Freedom of the press is a democratic cornerstone in the European Union (EU). Nevertheless, recent results from the Civil Liberties Union for Europe show that freedom of information and expression in several EU nations, including Romania, is jeopardized by inadequate actions to safeguard national security, tackle hate speech, and counteract disinformation.
Moreover, the imbalanced application of data protection regulations and sluggish processing of information freedom requests obstruct the unimpeded flow of information. This overview of the present state of press freedom emphasizes some of the obstacles journalists face in the EU, focusing on Romania, as derived from the latest State of Press Freedom in the EU report.
In Romania, national security is being utilized as a pretext for restricting freedom of expression. The report’s findings reveal that in countries like Romania and Slovakia, growing apprehensions have emerged that national security is being exploited as a justification to formulate laws limiting freedom of expression. Such legislation frequently endangers media freedom and restricts journalists’ and media outlets’ capacity to report on crucial matters.
As cited in the report, there is no transparency in Romania regarding funding allocation by political parties. Public funds are employed to pay media outlets, as occurred during the pandemic. In this manner, newspapers have transformed into political party propaganda instruments. Civil society actors have tried to reveal this issue through freedom of information requests, but the parties have refused to divulge information.
There was an intention to support the press during the pandemic. However, beyond the Government’s intention, one cannot help but wonder: how many publications refrained from criticizing the authorities simply because they were paid with public funds?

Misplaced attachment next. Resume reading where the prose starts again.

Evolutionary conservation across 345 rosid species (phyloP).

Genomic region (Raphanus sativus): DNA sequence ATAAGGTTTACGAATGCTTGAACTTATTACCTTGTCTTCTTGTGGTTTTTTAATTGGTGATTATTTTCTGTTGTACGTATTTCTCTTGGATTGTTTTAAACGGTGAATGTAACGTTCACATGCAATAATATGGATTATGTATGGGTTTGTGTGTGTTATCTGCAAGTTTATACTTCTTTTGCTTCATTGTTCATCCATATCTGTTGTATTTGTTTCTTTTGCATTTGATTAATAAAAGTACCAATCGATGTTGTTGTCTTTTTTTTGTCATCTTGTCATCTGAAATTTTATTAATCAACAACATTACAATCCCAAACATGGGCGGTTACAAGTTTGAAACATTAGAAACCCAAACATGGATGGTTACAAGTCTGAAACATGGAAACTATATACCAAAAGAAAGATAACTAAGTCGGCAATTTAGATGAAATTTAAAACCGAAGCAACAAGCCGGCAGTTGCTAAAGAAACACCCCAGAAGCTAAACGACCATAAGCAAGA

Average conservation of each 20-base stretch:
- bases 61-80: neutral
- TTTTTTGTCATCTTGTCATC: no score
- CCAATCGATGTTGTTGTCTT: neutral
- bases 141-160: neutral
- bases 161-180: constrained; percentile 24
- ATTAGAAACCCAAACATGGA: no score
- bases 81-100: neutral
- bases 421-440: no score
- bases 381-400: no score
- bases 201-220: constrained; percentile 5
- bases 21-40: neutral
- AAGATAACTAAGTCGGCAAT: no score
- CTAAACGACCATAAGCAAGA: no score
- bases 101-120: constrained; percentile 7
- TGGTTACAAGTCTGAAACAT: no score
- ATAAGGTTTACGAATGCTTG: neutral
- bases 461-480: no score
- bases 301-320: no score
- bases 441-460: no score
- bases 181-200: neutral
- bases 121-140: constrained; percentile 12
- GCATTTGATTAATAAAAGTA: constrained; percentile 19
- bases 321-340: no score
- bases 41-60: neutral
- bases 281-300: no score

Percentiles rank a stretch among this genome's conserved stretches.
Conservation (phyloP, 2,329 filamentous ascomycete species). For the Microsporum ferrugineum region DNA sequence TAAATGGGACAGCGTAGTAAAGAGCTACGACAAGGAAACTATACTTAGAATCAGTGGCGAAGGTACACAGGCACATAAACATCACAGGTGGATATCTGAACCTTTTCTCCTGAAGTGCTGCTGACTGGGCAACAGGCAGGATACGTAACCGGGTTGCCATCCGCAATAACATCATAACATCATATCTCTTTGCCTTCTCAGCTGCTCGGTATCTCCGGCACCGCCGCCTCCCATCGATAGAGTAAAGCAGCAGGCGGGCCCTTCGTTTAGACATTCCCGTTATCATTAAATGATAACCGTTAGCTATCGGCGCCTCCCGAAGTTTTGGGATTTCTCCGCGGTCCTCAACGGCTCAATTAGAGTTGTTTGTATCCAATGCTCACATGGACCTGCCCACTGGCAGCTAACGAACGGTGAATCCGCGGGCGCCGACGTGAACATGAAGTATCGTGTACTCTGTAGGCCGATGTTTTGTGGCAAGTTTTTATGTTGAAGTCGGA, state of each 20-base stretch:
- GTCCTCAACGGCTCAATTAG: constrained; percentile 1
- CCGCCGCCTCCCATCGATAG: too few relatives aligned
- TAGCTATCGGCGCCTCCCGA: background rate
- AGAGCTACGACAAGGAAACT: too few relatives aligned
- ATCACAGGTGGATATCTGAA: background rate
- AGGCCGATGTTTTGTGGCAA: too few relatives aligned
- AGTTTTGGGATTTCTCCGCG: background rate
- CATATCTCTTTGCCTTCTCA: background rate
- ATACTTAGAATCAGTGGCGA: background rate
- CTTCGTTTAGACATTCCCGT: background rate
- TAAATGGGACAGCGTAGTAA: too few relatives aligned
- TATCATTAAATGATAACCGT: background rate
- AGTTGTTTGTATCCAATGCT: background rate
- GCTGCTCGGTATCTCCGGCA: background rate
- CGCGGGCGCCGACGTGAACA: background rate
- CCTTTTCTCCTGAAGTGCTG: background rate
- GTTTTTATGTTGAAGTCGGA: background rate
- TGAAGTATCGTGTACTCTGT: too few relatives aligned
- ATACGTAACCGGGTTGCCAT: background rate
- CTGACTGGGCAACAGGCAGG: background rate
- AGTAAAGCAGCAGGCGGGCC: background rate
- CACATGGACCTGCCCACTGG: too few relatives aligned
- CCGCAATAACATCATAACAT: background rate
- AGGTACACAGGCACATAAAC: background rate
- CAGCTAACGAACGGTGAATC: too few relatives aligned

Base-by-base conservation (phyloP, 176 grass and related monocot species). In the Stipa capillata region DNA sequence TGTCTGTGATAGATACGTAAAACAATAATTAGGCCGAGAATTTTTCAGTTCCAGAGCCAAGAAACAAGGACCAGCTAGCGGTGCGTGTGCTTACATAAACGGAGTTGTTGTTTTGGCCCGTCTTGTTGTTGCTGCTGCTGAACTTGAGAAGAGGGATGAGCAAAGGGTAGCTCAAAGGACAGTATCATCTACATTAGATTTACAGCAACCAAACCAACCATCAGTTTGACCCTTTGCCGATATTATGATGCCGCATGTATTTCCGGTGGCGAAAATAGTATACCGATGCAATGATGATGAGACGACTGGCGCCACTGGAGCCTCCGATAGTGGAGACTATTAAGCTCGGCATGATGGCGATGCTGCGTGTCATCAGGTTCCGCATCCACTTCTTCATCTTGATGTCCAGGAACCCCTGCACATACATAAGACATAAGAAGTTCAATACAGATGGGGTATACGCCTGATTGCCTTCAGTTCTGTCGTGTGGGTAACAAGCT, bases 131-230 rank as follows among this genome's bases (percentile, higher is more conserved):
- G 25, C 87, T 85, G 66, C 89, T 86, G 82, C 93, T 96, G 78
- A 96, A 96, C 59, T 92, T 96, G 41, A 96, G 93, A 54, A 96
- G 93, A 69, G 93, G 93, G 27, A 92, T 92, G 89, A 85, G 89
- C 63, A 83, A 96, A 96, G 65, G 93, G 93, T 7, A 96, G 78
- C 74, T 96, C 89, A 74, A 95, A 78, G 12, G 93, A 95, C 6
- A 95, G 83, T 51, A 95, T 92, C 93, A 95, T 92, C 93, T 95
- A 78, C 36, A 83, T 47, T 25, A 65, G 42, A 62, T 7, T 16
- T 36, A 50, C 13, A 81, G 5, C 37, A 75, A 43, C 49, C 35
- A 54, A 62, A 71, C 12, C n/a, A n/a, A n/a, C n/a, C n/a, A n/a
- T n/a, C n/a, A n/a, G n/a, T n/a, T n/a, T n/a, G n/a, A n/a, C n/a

The Emilia Șercan case is detailed separately in the report. Emilia Șercan, a Romanian investigative journalist, published an investigation in early 2022 alleging Romania’s Prime Minister plagiarized his doctoral thesis. Shortly afterward, Șercan received a threat from an unknown person containing her photos. Despite reporting the incident to the police, the screenshots she sent were leaked, prompting her to file numerous criminal complaints against the police and the Minister of Interior. The journalist’s case is the subject of seven criminal cases at various stages in several institutions.
Notably, officers from the Romanian Police Academy are indicted in this case, as they are charged with threatening the journalist to abandon the investigation.
The report mentions that civil rights organizations in Bulgaria, Estonia, Hungary, Ireland, Poland, Romania, Slovakia, Slovenia, and Spain report increased censorship and content restrictions. Public order and security are being used as arguments to propose new laws allowing for even further restrictions on free speech.
This is not good news for the evolution of the Romanian press or civil society, as pressures against the press mean less information and less freedom for society.
As the European Union continues to grapple with the challenges surrounding freedom of expression and information, it is essential to protect the rights of journalists and media outlets to ensure a healthy democratic environment. The abovementioned cases are just a few examples of journalists’ and civil society actors’ ongoing struggles. Ultimately, the EU must address these issues and ensure that the fundamental principles of press freedom are upheld.